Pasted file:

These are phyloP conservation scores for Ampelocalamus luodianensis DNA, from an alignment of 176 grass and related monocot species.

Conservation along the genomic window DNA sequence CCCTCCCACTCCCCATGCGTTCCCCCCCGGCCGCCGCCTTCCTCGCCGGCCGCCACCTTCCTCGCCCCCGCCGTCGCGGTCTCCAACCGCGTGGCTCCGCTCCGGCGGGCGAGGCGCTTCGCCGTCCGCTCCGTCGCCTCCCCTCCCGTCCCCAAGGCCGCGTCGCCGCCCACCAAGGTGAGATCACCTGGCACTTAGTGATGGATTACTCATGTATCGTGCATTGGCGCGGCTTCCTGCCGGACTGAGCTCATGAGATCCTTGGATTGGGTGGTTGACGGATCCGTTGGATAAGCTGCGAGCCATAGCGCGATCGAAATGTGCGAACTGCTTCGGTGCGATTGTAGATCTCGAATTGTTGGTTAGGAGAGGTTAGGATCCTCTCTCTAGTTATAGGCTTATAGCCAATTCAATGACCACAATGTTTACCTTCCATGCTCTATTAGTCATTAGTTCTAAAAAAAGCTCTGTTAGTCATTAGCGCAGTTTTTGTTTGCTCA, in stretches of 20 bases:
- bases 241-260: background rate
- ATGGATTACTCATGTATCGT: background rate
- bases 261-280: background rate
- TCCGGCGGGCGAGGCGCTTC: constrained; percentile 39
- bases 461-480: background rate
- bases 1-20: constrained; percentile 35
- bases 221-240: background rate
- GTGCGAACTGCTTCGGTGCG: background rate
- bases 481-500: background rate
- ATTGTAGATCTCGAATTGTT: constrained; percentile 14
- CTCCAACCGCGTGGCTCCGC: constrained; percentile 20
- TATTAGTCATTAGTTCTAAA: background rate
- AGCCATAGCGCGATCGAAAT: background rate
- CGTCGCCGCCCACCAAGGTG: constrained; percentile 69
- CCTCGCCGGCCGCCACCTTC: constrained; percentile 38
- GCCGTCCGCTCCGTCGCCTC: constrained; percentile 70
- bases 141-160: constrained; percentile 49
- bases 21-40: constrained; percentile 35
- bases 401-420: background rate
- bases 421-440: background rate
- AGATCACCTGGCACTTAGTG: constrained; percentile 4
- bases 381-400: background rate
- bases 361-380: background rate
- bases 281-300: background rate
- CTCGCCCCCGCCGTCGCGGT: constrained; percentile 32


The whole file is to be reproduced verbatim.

These are phyloP conservation scores for Ampelocalamus luodianensis DNA, from an alignment of 176 grass and related monocot species.

Conservation along the genomic window DNA sequence CCCTCCCACTCCCCATGCGTTCCCCCCCGGCCGCCGCCTTCCTCGCCGGCCGCCACCTTCCTCGCCCCCGCCGTCGCGGTCTCCAACCGCGTGGCTCCGCTCCGGCGGGCGAGGCGCTTCGCCGTCCGCTCCGTCGCCTCCCCTCCCGTCCCCAAGGCCGCGTCGCCGCCCACCAAGGTGAGATCACCTGGCACTTAGTGATGGATTACTCATGTATCGTGCATTGGCGCGGCTTCCTGCCGGACTGAGCTCATGAGATCCTTGGATTGGGTGGTTGACGGATCCGTTGGATAAGCTGCGAGCCATAGCGCGATCGAAATGTGCGAACTGCTTCGGTGCGATTGTAGATCTCGAATTGTTGGTTAGGAGAGGTTAGGATCCTCTCTCTAGTTATAGGCTTATAGCCAATTCAATGACCACAATGTTTACCTTCCATGCTCTATTAGTCATTAGTTCTAAAAAAAGCTCTGTTAGTCATTAGCGCAGTTTTTGTTTGCTCA, in stretches of 20 bases:
- bases 241-260: background rate
- ATGGATTACTCATGTATCGT: background rate
- bases 261-280: background rate
- TCCGGCGGGCGAGGCGCTTC: constrained; percentile 39
- bases 461-480: background rate
- bases 1-20: constrained; percentile 35
- bases 221-240: background rate
- GTGCGAACTGCTTCGGTGCG: background rate
- bases 481-500: background rate
- ATTGTAGATCTCGAATTGTT: constrained; percentile 14
- CTCCAACCGCGTGGCTCCGC: constrained; percentile 20
- TATTAGTCATTAGTTCTAAA: background rate
- AGCCATAGCGCGATCGAAAT: background rate
- CGTCGCCGCCCACCAAGGTG: constrained; percentile 69
- CCTCGCCGGCCGCCACCTTC: constrained; percentile 38
- GCCGTCCGCTCCGTCGCCTC: constrained; percentile 70
- bases 141-160: constrained; percentile 49
- bases 21-40: constrained; percentile 35
- bases 401-420: background rate
- bases 421-440: background rate
- AGATCACCTGGCACTTAGTG: constrained; percentile 4
- bases 381-400: background rate
- bases 361-380: background rate
- bases 281-300: background rate
- CTCGCCCCCGCCGTCGCGGT: constrained; percentile 32